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Sports Saturday

The opening of the book: Sports gambling’s humble beginnings

Bet on it: The origins of Vegas’ sportsbooks included high taxes and colorful characters.

Jimmy ‘‘The Greek’’ Snyder
Jimmy ‘‘The Greek’’ Snyder
AP

LAS VEGAS — A fuming Lem Banker stomped into Jimmy “The Greek” Snyder’s Hollywood Race and Sports Book downtown in the 1960s. Snyder stood on the other side of the counter.

“Where’s my money?” said Banker.

“Don’t have it,” Snyder said.

Banker, a sports-betting legend and former boxer who trained religiously, moved toward Snyder, who grabbed a baseball bat. Banker hurdled the counter and discarded the weapon. A struggle ensued.

They slipped behind a partition, into an office. Banker left with his loot, maybe $5,000, fellow pro Ron Boyles said.

Eyewitness Harold Kulic, a longtime El Cortez ticket writer known as ‘‘Hungry Hal,’’ relayed those theatrics to Boyles during the inglorious stand-alone era of Vegas sportsbooks.

“Everyone called him Hal and thought that was his name,” Boyles said. “He loved to eat. Never paid for a meal. He’d shop for the best baseball numbers, and everyone comped him meals.”

In those decades, Vegas punters patronized either illegal bookies or stand-alones like Snyder’s. The legal shops continued, barely at times, until less onerous taxes led to wider acceptance and today’s sports-betting bacchanal.

For the first time, Nevada did $1 billion in monthly sports-betting business, the handle, in October, a month after New Jersey became the first state to bust a billion. The profit, or hold, usually hovers around 5%.

Industry experts expect Illinois to soon join that exclusive 10-figure fraternity.

On Dec. 9, Maryland became the 31st U.S. jurisdiction (30 states, plus Washington, D.C.) to legalize sports betting. Sixteen additional states are discussing legislation.

Since the U.S. Supreme Court let states pursue their own sports-gambling ambitions, in 2018, more than $82 billion in business has been generated nationally, according to industry watchdog SportsHandle.

For decades, a legal single-game sports bet could be placed only in Nevada, which had a 1974 handle of $8 million.

At times, there were only three stand-alones in Las Vegas.

SAWDUST JOINTS

Herbie Hoops, Dick the Pick, Bobby the Tower, Hunchback Bobby, Crazy Louie, Jolly Joe, Fat Dave, Michael the Weasel and Fast Eddie were some of the eccentrics of that unglamorous period.

“Characters,” Boyles said, “who made those holes-in-the-wall interesting.”

They’d frequent the Rose Bowl, Derby, Saratoga, Santa Anita, Hollywood or other books, either on the Strip or downtown. Longtime handicapper Dave Cokin recalls veritable melees at outside pay phones.

Nevada legalized gambling in 1931. Sports betting, however, was not popular due to reported fixes, allegations of nefarious activities and thorny taxes.

In 1951, a 10% federal tax on sports betting at once provided regulation and shuttered businesses. In 1974, that was cut to 2%; in 1983, to its current ¼ of 1%.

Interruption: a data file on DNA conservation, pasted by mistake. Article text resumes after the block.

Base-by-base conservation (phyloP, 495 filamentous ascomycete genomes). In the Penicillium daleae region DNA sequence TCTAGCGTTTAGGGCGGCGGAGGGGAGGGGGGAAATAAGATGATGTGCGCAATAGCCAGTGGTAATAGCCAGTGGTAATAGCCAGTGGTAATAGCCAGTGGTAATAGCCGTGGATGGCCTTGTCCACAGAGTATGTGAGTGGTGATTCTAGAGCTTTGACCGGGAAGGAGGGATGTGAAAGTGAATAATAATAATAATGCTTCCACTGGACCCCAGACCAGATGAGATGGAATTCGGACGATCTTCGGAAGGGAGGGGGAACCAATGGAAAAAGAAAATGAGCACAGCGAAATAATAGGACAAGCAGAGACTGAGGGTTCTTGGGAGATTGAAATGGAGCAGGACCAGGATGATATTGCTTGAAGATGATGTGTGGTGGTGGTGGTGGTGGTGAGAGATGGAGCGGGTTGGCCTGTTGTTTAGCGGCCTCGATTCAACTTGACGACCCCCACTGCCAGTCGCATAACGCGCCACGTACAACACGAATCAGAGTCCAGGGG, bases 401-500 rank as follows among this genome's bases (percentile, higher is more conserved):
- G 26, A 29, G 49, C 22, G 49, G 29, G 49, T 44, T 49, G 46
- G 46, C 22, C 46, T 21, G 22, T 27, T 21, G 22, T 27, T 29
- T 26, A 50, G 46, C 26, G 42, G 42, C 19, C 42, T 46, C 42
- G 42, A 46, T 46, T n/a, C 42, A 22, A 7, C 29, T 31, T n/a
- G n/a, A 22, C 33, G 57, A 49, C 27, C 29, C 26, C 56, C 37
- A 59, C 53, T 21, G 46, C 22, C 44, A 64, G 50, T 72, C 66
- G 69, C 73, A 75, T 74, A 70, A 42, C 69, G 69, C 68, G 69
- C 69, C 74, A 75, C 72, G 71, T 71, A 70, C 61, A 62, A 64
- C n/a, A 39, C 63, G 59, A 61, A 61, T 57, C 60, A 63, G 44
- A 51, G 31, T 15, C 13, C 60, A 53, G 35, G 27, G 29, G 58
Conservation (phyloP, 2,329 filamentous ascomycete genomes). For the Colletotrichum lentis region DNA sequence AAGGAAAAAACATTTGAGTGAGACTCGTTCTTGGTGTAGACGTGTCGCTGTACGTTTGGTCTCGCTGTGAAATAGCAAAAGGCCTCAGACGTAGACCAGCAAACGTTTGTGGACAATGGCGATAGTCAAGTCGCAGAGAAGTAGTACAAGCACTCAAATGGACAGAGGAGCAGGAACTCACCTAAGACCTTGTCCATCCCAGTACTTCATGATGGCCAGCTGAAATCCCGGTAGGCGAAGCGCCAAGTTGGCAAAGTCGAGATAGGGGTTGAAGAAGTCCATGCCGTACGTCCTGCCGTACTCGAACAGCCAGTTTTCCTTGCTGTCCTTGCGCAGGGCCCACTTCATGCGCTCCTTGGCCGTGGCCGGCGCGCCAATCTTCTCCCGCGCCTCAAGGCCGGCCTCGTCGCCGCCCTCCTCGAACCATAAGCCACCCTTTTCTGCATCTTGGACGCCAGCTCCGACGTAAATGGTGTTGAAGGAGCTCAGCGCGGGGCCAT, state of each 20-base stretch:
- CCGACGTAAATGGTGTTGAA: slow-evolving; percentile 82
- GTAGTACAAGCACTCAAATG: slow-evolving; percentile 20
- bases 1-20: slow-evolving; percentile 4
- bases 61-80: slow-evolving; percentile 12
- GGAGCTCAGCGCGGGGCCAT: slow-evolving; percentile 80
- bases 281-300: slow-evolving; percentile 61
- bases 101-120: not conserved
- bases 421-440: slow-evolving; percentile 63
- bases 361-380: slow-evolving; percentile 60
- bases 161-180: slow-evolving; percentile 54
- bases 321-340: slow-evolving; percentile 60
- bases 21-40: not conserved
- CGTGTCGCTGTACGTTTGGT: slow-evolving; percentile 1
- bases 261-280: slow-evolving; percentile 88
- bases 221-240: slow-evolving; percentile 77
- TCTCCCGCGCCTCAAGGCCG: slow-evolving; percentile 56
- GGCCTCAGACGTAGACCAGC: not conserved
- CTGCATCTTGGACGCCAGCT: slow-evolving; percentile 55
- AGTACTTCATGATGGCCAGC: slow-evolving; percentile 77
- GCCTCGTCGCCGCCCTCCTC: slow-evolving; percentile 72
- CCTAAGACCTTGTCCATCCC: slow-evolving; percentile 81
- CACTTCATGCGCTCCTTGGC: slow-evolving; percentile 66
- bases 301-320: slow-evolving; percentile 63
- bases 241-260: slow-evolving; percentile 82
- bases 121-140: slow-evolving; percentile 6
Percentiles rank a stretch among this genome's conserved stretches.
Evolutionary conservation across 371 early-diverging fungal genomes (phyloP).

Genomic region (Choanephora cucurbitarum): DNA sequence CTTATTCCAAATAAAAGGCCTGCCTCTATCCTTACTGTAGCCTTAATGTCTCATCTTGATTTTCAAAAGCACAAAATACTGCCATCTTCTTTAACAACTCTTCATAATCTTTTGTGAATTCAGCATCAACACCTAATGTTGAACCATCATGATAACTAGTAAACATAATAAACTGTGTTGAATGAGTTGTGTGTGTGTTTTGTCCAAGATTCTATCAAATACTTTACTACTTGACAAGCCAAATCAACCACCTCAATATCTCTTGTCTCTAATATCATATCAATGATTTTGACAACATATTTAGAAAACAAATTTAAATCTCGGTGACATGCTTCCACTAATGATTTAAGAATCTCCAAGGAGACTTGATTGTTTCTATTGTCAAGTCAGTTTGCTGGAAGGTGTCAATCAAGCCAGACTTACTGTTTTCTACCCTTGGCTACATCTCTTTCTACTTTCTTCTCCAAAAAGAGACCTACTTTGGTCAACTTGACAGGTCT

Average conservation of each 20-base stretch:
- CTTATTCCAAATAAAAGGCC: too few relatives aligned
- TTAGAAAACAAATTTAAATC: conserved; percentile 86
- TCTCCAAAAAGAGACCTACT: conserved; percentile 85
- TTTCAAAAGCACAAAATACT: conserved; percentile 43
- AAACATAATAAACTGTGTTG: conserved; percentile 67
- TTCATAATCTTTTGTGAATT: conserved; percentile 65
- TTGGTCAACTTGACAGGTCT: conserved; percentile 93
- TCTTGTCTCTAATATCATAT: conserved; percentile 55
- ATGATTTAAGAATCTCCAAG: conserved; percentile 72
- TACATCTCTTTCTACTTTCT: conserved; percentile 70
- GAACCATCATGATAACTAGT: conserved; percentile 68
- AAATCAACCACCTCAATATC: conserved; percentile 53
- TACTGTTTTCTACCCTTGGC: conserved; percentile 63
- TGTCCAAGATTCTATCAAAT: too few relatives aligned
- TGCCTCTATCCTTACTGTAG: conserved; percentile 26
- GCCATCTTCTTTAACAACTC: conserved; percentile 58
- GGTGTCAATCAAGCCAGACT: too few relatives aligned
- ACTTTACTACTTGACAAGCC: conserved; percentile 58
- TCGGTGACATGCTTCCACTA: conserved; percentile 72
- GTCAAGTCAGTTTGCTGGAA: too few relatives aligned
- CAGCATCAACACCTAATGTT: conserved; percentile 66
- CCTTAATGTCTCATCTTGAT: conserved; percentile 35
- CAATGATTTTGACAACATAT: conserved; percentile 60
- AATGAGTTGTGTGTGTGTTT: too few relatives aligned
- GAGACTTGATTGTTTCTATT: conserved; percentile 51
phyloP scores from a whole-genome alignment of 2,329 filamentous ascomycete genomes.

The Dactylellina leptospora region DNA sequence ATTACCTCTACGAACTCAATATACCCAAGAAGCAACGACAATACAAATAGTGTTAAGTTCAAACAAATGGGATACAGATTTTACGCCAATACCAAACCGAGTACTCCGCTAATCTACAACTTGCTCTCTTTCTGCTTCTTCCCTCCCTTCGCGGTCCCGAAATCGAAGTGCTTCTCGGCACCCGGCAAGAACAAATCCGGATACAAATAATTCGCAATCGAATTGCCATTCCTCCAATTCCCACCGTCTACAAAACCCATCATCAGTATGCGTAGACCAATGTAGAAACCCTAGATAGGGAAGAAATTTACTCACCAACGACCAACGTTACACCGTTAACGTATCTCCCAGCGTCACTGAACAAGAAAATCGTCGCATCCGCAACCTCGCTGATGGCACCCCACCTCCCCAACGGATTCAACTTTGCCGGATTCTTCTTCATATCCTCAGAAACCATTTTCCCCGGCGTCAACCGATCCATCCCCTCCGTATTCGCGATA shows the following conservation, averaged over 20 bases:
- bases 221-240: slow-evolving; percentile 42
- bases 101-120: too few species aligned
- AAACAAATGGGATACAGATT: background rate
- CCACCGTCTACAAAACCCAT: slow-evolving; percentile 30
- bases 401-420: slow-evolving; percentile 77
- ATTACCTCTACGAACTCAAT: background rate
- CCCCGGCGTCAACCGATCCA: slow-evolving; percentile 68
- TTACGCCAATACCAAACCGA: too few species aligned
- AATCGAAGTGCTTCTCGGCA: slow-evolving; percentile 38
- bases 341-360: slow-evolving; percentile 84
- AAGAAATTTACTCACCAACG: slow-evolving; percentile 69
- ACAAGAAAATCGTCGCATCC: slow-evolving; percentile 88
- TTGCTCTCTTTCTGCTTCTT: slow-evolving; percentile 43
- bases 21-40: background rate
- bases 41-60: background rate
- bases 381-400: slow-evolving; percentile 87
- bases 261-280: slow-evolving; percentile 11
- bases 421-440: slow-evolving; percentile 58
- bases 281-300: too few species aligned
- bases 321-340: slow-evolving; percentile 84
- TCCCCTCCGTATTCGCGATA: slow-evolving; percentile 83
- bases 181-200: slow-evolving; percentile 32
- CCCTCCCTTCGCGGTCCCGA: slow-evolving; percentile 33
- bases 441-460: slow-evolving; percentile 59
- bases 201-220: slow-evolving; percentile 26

The Union Plaza, in 1975, became the first hotel-casino to incorporate a book on its premises. A year later at the Stardust, Chicago native Frank “Lefty” Rosenthal — who had run the Rose Bowl — developed the “theater-style” setting that became de rigueur.

Those stand-alones kept the business afloat between the early 1950s, when politicos nearly twice outlawed bookmaking, and the mid-70s.

“Very inhospitable places,” Rosenthal said in “Casino,” Nicholas Pileggi’s 1995 book. “Sawdust joints. I had spent my life in those places and knew what they needed.”

RUNYONESQUE

In June 1976, at Bill Dark’s Del Mar in North Las Vegas, well-known Vegas hothead Cryin’ Kenny had bet on Game 5 of the Suns–Celtics NBA championship series to finish Under its projected total.

The triple-overtime game sailed Over. Before it ended, the wild-eyed Texan had left and returned with a revolver, blasting six bullets into the Zenith television hanging from the ceiling.

Kenny returned the next day, South Point sportsbook director Chris Andrews wrote in his “Then One Day . . .” book — and apologized to Dark who, after making Kenny pay for the TV, took Kenny’s bets. Business as usual.

South Point sports marketing director and Vegas institution Jimmy Vaccaro said the last of the stand-alones were Little Caesar’s and Churchill Downs, at opposite ends of a simple mall.

In the late 1990s, that Strip stretch became Paris Las Vegas.

Tommy Lorenzo, a 49-year-old Southern California resident, slipped into Little Caesar’s, out of curiosity, when he was 19. The casino books all carded him. But at LC, he bought a beer in a 16-ounce Dixie cup for a dollar.

“The characters mulling around,” Lorenzo said, “could have inspired the cantina scene from ‘Star Wars.’ I didn’t get carded and felt like a king in that place, which was very much a dive.”

Boyles called it ambience.

“Runyonesque characters in every corner. At the Rose Bowl, they faked a robbery; they had lost all kinds of money and couldn’t pay people. Handwritten tickets. Could make a movie about them.”

The Rose Bowl, under Gary Austin, never reopened. Horse races were recreated, after the fact, from disseminator Joe Deluca reading ticker-tape over speakers.

“Straight out of ‘The Sting.’ He’d come on the microphone,” Boyles said, “with this old race-track voice and give the call. Tremendous.”

Vegas pillar Michael “Roxy” Roxborough frequented the Santa Anita. In an email, he called the stand-alones pigpens. You would never bring a lady to one of those.

He lauded casinos operating books.

“They had little tolerance for the insalubrious characters that were the old joints’ habitué. In plain language, you couldn’t stand on the chairs and throw beer bottles at the TV anymore.”